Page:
2018 in Canada has already gotten off to a bad start. After a happy and uneventful January, members of the Nova Scotia Teachers Union are preparing for an illegal strike after a report submitted to the provincial government by consultant Avis Glaze containing life-altering recommendations that could be fatal for the education system.
“Our education system is once again under attack from the McNeil government,” NSTU president Liette Doucet said in a statement on Tuesday. “We cannot sit on our hands and let Stephen McNeil do this to our schools. We need to be prepared to fight for what is right and just.”
The union is seeking a mandate from its members to implement a job action “if the government is unprepared to back down from implementing the Glaze report.”
On February 21st, Doucet said 93% of the union’s membership participated in a vote, with 82.5% voting in favor of authorizing an illegal strike or some other job action.
Last February, the Liberal majority government led by Premier Stephen McNeil passed legislation to impose a contract on the province’s 9,600 public school teachers after three tentative agreements recommended by the Nova Scotia Teachers Union executive had been rejected by the membership over a 14-month period.
The union is staunchly against the province’s decision to largely endorse the Glaze Report, which made 22 recommendations. The province has said it will act on 11 of the recommendations immediately, with legislation coming as early as Tuesday.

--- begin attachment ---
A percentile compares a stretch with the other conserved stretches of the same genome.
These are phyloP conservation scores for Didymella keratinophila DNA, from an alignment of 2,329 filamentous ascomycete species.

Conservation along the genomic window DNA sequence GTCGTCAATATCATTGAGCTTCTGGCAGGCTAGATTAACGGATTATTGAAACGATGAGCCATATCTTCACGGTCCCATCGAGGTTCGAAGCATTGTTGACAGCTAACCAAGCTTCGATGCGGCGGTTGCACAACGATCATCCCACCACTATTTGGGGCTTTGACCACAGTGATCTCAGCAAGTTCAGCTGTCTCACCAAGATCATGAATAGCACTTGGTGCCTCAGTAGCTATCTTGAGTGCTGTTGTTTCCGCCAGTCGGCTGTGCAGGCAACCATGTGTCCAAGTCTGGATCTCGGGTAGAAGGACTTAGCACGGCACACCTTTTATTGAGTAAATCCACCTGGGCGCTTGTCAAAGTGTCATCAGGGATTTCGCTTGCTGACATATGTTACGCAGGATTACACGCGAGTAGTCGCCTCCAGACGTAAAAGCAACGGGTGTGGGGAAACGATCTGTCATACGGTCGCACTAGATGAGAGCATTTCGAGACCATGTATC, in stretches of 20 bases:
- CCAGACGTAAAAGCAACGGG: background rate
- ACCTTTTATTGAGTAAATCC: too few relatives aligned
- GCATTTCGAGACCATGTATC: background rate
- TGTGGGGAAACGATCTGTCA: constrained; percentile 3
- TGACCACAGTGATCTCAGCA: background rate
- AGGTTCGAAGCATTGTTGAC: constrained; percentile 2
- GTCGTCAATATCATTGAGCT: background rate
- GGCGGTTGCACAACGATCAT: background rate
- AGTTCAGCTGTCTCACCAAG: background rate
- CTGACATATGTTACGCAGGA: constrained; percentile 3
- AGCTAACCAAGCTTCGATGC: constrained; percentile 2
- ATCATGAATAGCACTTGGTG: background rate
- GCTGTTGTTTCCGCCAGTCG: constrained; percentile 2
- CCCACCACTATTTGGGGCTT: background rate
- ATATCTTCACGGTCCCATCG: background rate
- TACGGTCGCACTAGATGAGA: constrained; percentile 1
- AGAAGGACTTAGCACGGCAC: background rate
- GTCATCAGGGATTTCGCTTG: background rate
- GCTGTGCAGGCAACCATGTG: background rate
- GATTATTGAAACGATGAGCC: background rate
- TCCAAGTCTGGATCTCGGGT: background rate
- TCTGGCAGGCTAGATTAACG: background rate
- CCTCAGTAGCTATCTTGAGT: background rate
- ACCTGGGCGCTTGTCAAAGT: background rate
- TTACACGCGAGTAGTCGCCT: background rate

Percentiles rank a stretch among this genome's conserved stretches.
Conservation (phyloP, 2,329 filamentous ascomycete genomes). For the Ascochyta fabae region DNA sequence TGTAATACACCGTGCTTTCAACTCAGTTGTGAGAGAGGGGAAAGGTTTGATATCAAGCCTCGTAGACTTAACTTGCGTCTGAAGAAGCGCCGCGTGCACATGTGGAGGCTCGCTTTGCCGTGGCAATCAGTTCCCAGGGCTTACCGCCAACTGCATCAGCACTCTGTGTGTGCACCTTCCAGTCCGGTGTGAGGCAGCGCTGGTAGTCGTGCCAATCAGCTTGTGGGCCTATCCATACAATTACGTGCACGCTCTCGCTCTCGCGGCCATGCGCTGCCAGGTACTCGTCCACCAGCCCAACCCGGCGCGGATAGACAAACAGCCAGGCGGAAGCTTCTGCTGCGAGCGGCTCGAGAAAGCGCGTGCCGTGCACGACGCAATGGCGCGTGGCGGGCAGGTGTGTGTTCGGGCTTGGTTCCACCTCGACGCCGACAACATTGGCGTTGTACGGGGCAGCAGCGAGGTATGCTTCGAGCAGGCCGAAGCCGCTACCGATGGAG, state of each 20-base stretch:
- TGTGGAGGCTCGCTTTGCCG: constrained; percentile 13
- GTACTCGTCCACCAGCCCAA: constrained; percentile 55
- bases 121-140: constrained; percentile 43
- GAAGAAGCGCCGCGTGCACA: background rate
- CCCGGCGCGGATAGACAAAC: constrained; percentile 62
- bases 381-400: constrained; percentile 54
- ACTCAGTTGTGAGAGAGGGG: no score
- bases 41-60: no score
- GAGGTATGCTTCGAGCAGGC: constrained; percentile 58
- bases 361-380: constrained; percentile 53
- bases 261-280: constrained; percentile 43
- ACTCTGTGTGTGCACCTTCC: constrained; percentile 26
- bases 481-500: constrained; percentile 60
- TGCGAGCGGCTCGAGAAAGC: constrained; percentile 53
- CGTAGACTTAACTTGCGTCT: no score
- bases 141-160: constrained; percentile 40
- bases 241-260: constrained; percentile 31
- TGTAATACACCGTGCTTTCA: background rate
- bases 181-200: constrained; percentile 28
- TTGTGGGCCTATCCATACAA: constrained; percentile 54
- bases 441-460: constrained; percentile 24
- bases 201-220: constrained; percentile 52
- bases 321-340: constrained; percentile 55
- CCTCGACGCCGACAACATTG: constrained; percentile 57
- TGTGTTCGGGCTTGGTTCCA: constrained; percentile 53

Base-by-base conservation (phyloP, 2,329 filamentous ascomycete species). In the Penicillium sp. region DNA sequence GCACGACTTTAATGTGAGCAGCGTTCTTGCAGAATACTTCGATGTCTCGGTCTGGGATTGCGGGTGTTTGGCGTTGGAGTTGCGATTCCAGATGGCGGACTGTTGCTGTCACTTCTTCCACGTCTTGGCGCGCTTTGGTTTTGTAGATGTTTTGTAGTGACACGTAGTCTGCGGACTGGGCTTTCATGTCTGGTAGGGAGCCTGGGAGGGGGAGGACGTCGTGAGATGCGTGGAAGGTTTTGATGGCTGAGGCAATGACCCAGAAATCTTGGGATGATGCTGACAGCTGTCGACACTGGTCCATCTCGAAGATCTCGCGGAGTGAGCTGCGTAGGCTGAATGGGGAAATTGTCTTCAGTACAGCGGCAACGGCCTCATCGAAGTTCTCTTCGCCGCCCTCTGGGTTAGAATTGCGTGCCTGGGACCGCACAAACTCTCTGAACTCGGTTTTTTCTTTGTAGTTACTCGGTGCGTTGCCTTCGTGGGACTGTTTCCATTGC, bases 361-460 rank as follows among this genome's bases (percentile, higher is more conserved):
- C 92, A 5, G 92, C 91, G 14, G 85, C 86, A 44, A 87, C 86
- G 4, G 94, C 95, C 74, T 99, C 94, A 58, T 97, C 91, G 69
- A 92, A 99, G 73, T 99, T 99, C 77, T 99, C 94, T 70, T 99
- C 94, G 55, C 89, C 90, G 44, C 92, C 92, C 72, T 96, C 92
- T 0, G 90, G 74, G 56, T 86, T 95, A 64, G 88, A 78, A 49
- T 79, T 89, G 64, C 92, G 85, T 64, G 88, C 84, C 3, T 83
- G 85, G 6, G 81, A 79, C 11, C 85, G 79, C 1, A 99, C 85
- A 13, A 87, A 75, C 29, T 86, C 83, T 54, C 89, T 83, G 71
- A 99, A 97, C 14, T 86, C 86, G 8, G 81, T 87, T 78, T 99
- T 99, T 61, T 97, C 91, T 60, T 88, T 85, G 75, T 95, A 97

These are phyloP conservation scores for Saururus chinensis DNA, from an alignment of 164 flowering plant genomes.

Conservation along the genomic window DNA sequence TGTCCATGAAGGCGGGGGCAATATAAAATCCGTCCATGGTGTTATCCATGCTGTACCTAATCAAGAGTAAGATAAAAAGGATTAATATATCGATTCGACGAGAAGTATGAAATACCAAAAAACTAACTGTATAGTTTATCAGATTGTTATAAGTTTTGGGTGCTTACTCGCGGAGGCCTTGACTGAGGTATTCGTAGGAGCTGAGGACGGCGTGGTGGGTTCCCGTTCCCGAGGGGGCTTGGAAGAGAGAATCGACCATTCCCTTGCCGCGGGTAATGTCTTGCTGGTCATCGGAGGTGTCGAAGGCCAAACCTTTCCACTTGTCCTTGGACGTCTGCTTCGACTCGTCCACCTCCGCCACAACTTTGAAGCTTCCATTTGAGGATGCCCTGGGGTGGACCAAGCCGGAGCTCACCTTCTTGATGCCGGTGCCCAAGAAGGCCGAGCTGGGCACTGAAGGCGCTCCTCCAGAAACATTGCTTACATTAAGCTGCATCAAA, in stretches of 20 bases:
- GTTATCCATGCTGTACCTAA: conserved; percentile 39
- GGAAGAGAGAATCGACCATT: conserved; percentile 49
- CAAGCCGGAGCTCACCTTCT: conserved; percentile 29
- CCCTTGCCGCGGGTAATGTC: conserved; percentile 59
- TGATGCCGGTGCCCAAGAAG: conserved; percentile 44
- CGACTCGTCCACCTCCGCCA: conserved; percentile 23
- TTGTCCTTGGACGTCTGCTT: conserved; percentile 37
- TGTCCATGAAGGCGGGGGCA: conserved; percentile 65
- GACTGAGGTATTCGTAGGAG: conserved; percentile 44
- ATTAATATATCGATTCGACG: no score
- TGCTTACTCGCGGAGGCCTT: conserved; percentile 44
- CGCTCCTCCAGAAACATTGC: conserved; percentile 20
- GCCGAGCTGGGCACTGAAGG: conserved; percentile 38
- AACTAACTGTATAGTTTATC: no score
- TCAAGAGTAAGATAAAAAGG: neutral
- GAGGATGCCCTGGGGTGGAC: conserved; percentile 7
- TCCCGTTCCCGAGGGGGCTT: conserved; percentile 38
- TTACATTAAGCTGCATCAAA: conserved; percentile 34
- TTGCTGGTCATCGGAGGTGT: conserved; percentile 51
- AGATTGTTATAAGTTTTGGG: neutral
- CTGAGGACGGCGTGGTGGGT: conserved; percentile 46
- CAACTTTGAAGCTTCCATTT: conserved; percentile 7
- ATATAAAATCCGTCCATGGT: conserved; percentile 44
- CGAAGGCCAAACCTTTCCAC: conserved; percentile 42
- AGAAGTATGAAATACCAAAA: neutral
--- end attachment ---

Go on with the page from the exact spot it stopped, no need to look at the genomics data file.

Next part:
Dr. Glaze’s report is titled Raise the Bar: A Coherent and Responsive Education Administrative System for Nova Scotia.
The review is the first in more than 20 years to look at how public schools are administered, including elected school boards and their central office administration, along with administration at the Department of Education and Early Childhood Development (EECD).
Last October and November, Dr. Glaze met with more than 500 stakeholders during 91 consultations across the province. Another 1,500 people responded to an online survey on the issues.
The report says right now the administrative system can seem like nine disconnected bodies: the department and eight individual school boards, often with conflicting priorities, and unclear roles and responsibilities. That has led to a model that distracts from achievement and learning for the province’s 118,000 students.
“The administrative system should be realigned to reflect a unified, coordinated, provincewide focus on students to help them reach their full potential, regardless of where they live or their personal circumstances,” said Dr. Glaze. “And any savings that are realized from this plan must be directed to the classrooms.”
Some of the recommendations include: